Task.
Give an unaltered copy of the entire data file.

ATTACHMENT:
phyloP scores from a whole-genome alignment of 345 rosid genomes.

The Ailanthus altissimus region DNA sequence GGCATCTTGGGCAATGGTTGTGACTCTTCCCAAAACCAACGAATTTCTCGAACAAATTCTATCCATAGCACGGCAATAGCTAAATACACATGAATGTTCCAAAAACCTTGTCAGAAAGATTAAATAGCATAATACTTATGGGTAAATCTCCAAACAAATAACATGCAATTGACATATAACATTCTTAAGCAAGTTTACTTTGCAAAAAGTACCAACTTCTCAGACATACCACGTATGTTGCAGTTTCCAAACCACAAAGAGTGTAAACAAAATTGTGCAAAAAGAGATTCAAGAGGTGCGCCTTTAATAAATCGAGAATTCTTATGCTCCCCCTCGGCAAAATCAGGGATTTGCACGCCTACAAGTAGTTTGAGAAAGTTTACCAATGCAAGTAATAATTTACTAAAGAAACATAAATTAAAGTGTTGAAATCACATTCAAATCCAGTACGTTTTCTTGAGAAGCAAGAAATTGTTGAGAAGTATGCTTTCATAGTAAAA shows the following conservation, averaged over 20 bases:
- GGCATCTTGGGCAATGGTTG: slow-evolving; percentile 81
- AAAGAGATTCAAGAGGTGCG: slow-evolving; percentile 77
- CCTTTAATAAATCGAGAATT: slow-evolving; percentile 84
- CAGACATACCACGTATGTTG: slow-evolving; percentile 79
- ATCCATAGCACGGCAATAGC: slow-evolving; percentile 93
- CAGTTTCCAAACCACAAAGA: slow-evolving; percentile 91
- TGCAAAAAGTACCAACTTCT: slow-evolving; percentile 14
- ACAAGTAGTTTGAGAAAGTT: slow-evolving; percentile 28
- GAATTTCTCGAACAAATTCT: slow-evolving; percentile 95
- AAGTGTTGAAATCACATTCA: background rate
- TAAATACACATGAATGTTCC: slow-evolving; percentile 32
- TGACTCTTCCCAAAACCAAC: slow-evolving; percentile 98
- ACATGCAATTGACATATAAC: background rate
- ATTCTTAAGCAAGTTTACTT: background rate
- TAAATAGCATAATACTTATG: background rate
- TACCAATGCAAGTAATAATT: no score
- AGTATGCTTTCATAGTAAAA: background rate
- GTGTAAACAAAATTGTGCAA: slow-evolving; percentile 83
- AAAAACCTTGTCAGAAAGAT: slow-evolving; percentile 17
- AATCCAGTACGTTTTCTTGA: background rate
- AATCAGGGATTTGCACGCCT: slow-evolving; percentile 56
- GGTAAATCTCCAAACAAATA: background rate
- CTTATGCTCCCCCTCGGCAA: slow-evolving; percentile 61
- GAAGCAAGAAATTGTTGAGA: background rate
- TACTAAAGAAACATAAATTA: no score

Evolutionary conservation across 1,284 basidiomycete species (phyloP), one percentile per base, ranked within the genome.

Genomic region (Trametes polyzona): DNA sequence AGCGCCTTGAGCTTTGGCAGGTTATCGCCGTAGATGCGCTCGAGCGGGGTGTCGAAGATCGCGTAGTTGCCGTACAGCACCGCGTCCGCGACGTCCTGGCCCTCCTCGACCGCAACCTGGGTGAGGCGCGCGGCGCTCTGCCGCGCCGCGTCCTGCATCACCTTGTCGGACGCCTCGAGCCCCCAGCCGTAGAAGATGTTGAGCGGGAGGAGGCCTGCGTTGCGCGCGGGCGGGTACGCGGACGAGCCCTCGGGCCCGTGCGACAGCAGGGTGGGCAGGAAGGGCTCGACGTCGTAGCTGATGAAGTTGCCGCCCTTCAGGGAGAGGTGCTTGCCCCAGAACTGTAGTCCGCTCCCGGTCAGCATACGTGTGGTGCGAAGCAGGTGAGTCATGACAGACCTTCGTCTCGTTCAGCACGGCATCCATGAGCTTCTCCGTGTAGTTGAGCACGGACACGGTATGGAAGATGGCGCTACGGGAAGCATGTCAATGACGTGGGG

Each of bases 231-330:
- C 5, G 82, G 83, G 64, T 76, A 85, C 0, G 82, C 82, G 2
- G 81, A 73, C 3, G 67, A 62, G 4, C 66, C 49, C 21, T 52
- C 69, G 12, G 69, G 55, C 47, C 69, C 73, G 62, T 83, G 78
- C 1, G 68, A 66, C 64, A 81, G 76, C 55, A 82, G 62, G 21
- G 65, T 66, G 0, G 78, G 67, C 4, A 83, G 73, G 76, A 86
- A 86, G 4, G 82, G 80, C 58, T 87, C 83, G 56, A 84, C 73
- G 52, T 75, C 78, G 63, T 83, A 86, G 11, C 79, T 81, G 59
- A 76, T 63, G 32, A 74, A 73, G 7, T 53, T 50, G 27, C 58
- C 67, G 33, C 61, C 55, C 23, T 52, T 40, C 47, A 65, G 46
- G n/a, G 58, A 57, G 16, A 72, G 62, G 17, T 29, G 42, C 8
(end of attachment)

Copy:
phyloP scores from a whole-genome alignment of 345 rosid genomes.

The Ailanthus altissimus region DNA sequence GGCATCTTGGGCAATGGTTGTGACTCTTCCCAAAACCAACGAATTTCTCGAACAAATTCTATCCATAGCACGGCAATAGCTAAATACACATGAATGTTCCAAAAACCTTGTCAGAAAGATTAAATAGCATAATACTTATGGGTAAATCTCCAAACAAATAACATGCAATTGACATATAACATTCTTAAGCAAGTTTACTTTGCAAAAAGTACCAACTTCTCAGACATACCACGTATGTTGCAGTTTCCAAACCACAAAGAGTGTAAACAAAATTGTGCAAAAAGAGATTCAAGAGGTGCGCCTTTAATAAATCGAGAATTCTTATGCTCCCCCTCGGCAAAATCAGGGATTTGCACGCCTACAAGTAGTTTGAGAAAGTTTACCAATGCAAGTAATAATTTACTAAAGAAACATAAATTAAAGTGTTGAAATCACATTCAAATCCAGTACGTTTTCTTGAGAAGCAAGAAATTGTTGAGAAGTATGCTTTCATAGTAAAA shows the following conservation, averaged over 20 bases:
- GGCATCTTGGGCAATGGTTG: slow-evolving; percentile 81
- AAAGAGATTCAAGAGGTGCG: slow-evolving; percentile 77
- CCTTTAATAAATCGAGAATT: slow-evolving; percentile 84
- CAGACATACCACGTATGTTG: slow-evolving; percentile 79
- ATCCATAGCACGGCAATAGC: slow-evolving; percentile 93
- CAGTTTCCAAACCACAAAGA: slow-evolving; percentile 91
- TGCAAAAAGTACCAACTTCT: slow-evolving; percentile 14
- ACAAGTAGTTTGAGAAAGTT: slow-evolving; percentile 28
- GAATTTCTCGAACAAATTCT: slow-evolving; percentile 95
- AAGTGTTGAAATCACATTCA: background rate
- TAAATACACATGAATGTTCC: slow-evolving; percentile 32
- TGACTCTTCCCAAAACCAAC: slow-evolving; percentile 98
- ACATGCAATTGACATATAAC: background rate
- ATTCTTAAGCAAGTTTACTT: background rate
- TAAATAGCATAATACTTATG: background rate
- TACCAATGCAAGTAATAATT: no score
- AGTATGCTTTCATAGTAAAA: background rate
- GTGTAAACAAAATTGTGCAA: slow-evolving; percentile 83
- AAAAACCTTGTCAGAAAGAT: slow-evolving; percentile 17
- AATCCAGTACGTTTTCTTGA: background rate
- AATCAGGGATTTGCACGCCT: slow-evolving; percentile 56
- GGTAAATCTCCAAACAAATA: background rate
- CTTATGCTCCCCCTCGGCAA: slow-evolving; percentile 61
- GAAGCAAGAAATTGTTGAGA: background rate
- TACTAAAGAAACATAAATTA: no score

Evolutionary conservation across 1,284 basidiomycete species (phyloP), one percentile per base, ranked within the genome.

Genomic region (Trametes polyzona): DNA sequence AGCGCCTTGAGCTTTGGCAGGTTATCGCCGTAGATGCGCTCGAGCGGGGTGTCGAAGATCGCGTAGTTGCCGTACAGCACCGCGTCCGCGACGTCCTGGCCCTCCTCGACCGCAACCTGGGTGAGGCGCGCGGCGCTCTGCCGCGCCGCGTCCTGCATCACCTTGTCGGACGCCTCGAGCCCCCAGCCGTAGAAGATGTTGAGCGGGAGGAGGCCTGCGTTGCGCGCGGGCGGGTACGCGGACGAGCCCTCGGGCCCGTGCGACAGCAGGGTGGGCAGGAAGGGCTCGACGTCGTAGCTGATGAAGTTGCCGCCCTTCAGGGAGAGGTGCTTGCCCCAGAACTGTAGTCCGCTCCCGGTCAGCATACGTGTGGTGCGAAGCAGGTGAGTCATGACAGACCTTCGTCTCGTTCAGCACGGCATCCATGAGCTTCTCCGTGTAGTTGAGCACGGACACGGTATGGAAGATGGCGCTACGGGAAGCATGTCAATGACGTGGGG

Each of bases 231-330:
- C 5, G 82, G 83, G 64, T 76, A 85, C 0, G 82, C 82, G 2
- G 81, A 73, C 3, G 67, A 62, G 4, C 66, C 49, C 21, T 52
- C 69, G 12, G 69, G 55, C 47, C 69, C 73, G 62, T 83, G 78
- C 1, G 68, A 66, C 64, A 81, G 76, C 55, A 82, G 62, G 21
- G 65, T 66, G 0, G 78, G 67, C 4, A 83, G 73, G 76, A 86
- A 86, G 4, G 82, G 80, C 58, T 87, C 83, G 56, A 84, C 73
- G 52, T 75, C 78, G 63, T 83, A 86, G 11, C 79, T 81, G 59
- A 76, T 63, G 32, A 74, A 73, G 7, T 53, T 50, G 27, C 58
- C 67, G 33, C 61, C 55, C 23, T 52, T 40, C 47, A 65, G 46
- G n/a, G 58, A 57, G 16, A 72, G 62, G 17, T 29, G 42, C 8